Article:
Man of Steel (2013)

Superman Suit History Man of Steel Zack Snyder, Davd S. Goyer and Christopher Nolan have made it clear from the start that Man of Steel's main priority was introducing a new Superman that audiences could relate to; meaning every aspect of the story had to be grounded, including the suit. So the task became not only creating a new reason for Superman to done his blue tights and red cape, but changing the suit itself to reflect the film's fiction. Making a brand new suit that would still be instantly recognizable was the main challenge, so while the Kryptonian undergarment may imply deeper functionality, the 'S' remains as large as ever, and the hint of a belt remains (and Zack Snyder really did try to make the underpants work). Adopting the notion of the 'S' representing 'hope' back on Krypton - first introduced in "Birthright" - the new suit is woven even more directly into the history of Superman's home planet, shown to be the dress of every Kryptonian; minus the battle armor, of course.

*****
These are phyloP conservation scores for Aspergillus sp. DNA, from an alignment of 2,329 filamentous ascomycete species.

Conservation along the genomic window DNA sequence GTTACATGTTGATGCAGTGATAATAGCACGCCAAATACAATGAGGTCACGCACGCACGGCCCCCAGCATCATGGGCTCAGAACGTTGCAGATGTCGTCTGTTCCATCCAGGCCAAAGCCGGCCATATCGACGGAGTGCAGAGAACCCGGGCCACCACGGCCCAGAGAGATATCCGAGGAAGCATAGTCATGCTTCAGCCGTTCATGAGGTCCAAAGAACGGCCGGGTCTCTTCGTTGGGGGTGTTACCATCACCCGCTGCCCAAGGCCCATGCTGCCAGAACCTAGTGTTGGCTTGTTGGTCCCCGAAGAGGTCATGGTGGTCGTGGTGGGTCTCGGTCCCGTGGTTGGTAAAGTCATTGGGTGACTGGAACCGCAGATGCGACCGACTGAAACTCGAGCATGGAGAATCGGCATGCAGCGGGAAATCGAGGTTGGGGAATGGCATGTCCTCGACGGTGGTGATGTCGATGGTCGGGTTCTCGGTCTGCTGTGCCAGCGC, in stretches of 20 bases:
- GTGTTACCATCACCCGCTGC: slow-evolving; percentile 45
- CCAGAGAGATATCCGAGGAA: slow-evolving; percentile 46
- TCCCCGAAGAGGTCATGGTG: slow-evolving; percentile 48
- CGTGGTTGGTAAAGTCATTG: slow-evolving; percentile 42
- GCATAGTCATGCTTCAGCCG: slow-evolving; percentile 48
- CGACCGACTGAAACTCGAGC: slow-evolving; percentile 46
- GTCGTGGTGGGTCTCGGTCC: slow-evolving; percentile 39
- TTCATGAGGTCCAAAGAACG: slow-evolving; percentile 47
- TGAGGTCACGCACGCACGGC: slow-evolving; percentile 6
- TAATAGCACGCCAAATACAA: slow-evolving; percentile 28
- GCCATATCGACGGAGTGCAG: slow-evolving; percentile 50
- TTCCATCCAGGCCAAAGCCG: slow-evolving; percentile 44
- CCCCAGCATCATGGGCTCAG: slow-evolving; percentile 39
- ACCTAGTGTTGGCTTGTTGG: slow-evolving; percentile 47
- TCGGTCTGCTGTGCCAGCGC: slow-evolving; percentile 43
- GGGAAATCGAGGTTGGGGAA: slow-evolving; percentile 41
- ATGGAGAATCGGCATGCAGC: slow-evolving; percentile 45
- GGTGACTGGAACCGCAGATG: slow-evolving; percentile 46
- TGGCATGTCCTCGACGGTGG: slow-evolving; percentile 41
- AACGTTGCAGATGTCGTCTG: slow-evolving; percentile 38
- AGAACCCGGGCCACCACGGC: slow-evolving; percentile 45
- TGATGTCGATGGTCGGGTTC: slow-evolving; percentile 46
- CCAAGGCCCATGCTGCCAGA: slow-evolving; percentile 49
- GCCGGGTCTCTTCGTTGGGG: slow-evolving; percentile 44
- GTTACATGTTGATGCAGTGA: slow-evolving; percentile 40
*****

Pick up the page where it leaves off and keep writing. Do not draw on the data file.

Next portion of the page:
Conclusion

Superman Suit History It was a long road to get from the roots of Superman to the modern interpretation, and not all of the stops were ones we'd like to remember. Time will tell if Zack Snyder and Henry Cavill can silence skeptics and deliver a new icon for another generation of moviegoers. Which of these takes on the uniform do you most remember - for good or bad? Are there any we've left out that you think deserve special mention? If you haven't already, be sure to check out: ______ Man of Steel hits theaters on June 14, 2013. Follow me on Twitter @andrew_dyce.